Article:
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About Kurnell

Kurnell Peninsula, historically significant and naturally unique, is nestled at the Northern end of the Shire. It was here on 29 April 1770 that Lieutenant (later Captain) James Cook, in command of his first epic voyage of exploration, anchored His Majesty’s Bark Endeavour in a ‘tolerably well sheltered’ bay and landed on its southern shore.

A simple sandstone monument marks the landing place at Kurnell* and a tall red buoy about 400 metres off shore marks the anchor site in Botany Bay.

The discovery and landing, on what Cook correctly believed to be the unknown East coast of New Holland (now Australia), was of great significance. The European view of the known world was about to be shaken and the mapmakers would need a lot of ink when the Endeavour returned to England. But that was in the future, for now the scientists were eager to explore and the expedition was in need of fresh water, food and wood.

To the Gweagal aborigines, the northernmost tribe of the Dharawal, who were hunting, gathering and fishing at Kurnell that day, the Endeavour appeared to be a ‘big white bird’ as it anchored in Botany Bay. Ever protective of their limited food and water source the Gweagal vigorously opposed the Endeavour landing party by throwing spears and darts. Unable to establish friendly relations and fearing the darts could be poisoned, Cook fired a musket shot between two Gweagal warriors, wounding one before dispersing them and landing.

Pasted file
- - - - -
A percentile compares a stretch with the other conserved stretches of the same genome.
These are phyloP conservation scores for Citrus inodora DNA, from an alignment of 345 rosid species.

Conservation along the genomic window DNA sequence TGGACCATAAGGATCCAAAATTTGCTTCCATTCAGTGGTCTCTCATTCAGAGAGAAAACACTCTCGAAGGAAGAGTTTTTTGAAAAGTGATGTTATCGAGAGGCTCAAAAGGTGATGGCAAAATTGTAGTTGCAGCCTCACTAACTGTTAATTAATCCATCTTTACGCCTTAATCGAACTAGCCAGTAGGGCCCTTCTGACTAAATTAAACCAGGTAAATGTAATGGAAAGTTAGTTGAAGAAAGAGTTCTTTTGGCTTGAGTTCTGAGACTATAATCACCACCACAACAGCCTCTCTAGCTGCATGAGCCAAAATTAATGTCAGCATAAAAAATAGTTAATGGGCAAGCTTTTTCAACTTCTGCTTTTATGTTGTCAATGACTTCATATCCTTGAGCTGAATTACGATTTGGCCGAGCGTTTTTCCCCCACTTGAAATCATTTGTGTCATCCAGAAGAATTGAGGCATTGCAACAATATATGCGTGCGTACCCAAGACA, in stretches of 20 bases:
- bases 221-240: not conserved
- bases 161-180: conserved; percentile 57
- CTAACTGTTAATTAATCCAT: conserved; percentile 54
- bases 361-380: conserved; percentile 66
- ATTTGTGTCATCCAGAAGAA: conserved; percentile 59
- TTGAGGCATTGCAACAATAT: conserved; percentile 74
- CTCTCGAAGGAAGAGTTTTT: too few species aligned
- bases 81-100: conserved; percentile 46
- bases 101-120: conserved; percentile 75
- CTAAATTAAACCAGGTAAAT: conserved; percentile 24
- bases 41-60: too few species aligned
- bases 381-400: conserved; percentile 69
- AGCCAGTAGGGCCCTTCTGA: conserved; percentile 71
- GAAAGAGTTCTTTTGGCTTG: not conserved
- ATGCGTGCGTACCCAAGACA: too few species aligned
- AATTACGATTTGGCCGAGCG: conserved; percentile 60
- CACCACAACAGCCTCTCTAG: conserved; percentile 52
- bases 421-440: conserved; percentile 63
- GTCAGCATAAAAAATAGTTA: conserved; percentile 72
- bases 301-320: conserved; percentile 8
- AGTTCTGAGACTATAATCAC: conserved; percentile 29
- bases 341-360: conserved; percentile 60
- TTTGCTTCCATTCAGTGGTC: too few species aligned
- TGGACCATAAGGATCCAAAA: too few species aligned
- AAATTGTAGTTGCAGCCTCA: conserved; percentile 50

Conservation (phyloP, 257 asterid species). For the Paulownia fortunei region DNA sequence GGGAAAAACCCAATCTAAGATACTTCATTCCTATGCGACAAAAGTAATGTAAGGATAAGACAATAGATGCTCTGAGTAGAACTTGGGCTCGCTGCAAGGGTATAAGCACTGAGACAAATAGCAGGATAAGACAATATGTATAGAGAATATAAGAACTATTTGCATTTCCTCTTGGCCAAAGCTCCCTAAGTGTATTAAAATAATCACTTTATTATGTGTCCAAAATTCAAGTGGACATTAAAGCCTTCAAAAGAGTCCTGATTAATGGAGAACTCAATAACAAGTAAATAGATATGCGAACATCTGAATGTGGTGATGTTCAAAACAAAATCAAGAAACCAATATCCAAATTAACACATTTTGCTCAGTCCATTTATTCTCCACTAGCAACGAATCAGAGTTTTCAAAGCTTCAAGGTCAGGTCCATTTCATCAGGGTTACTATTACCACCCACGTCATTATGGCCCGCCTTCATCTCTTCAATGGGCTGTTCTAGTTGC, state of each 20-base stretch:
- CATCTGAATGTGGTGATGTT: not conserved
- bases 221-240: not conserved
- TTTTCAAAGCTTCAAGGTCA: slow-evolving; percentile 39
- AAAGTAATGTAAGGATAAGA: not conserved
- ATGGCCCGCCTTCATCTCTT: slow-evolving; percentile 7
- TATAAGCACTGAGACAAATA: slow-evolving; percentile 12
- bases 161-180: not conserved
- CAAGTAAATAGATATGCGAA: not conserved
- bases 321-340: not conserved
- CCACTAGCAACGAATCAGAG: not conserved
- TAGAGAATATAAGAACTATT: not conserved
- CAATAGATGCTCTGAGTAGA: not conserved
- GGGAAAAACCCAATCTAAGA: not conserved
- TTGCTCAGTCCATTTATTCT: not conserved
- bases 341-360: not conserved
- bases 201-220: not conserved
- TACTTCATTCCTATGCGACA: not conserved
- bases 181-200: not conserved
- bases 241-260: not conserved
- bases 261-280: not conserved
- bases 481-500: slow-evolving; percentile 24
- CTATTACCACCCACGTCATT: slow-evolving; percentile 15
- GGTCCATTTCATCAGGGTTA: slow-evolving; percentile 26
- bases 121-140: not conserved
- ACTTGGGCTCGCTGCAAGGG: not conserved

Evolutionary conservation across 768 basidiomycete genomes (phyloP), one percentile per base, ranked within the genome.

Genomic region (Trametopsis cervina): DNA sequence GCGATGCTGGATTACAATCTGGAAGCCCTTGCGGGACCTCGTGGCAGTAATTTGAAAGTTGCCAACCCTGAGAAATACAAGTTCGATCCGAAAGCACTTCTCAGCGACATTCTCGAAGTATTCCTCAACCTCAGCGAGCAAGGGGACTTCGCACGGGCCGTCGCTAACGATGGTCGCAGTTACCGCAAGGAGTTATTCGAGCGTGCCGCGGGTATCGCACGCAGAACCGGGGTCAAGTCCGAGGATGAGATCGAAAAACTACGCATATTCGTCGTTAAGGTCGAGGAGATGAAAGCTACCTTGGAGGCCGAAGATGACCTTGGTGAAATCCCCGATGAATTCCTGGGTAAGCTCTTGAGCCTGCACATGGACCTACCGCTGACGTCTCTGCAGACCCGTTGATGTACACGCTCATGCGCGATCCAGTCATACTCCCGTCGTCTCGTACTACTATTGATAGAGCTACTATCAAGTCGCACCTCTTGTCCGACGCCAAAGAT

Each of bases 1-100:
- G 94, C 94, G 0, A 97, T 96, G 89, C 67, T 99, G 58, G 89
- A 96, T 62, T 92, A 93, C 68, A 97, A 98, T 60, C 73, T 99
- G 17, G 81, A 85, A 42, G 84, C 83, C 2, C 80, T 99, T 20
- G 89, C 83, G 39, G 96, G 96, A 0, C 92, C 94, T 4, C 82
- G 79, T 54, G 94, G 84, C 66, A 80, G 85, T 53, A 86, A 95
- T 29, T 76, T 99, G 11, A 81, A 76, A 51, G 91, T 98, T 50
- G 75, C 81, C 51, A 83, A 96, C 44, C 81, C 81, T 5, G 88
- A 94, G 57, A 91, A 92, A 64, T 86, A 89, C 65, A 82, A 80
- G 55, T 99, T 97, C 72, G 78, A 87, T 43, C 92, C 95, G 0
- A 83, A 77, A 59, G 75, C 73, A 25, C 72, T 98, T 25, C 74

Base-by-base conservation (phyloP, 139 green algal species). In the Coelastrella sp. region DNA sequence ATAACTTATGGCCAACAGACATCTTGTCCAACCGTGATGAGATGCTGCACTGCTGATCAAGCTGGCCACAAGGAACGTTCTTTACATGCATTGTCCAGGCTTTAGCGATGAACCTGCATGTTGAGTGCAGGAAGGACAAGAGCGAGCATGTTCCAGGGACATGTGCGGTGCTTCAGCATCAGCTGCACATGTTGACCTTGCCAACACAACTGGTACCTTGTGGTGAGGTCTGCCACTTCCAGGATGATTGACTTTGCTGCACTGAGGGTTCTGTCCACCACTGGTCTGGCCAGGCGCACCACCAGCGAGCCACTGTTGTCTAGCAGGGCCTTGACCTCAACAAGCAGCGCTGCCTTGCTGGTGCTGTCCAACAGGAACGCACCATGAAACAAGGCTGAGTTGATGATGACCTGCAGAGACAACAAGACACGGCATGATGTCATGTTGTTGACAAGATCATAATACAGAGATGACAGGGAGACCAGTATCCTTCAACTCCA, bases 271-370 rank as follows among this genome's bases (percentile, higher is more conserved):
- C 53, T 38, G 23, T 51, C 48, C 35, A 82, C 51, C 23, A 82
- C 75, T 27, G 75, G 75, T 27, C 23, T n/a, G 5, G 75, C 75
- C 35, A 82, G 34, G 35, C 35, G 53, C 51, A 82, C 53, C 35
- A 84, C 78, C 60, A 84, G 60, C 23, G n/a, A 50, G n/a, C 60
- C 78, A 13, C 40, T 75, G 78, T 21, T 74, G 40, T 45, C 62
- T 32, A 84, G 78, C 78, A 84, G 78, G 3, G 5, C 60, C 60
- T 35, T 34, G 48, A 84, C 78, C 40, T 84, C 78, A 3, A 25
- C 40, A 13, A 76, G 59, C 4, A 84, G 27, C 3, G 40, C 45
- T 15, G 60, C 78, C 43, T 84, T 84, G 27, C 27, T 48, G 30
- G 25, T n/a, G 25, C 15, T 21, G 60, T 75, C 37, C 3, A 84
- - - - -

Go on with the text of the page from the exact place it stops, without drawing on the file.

Isaac Smith, eighteen year old Midshipman and cousin of Cook’s wife Elizabeth, is believed to have been the first European to set foot on the east coast of Australia.

While the crew procured vital supplies, Cook explored and charted the bay naming it Stingrays Bay after the great quantity of stingrays found there. The twenty three year old botanist Joseph Banks and naturalist Daniel Solander were excited by the vast array of flora and fauna they found, the like of which had never been seen by Europeans before. They collected so many plant specimens Cook was prompted to rename the bay Botany Bay.

Sadly, twenty nine year old crewman Forby Sutherland, ‘departed this life’ and was buried on the shore becoming the first British subject to die in Australia.  Cook named Point Sutherland after him.

After what has been described as ‘eight days that shook the world’, the Endeavour weighed anchor and continued North passing the headlands of a waterway Cook named Port Jackson, (now Sydney Harbour). Anxious to complete his mission and return home Cook did not stop but headed on into the unknown where the treacherous waters and the sharp coral of the Great Barrier Reef lay in wait.

*The name ‘Kurnell’ was given to the area after settlement and is thought be either a British corruption of ‘cunnel’ an Aboriginal word for family, or the Aboriginal corruption of ‘Connell’ the surname of a British landowner on the peninsula.  

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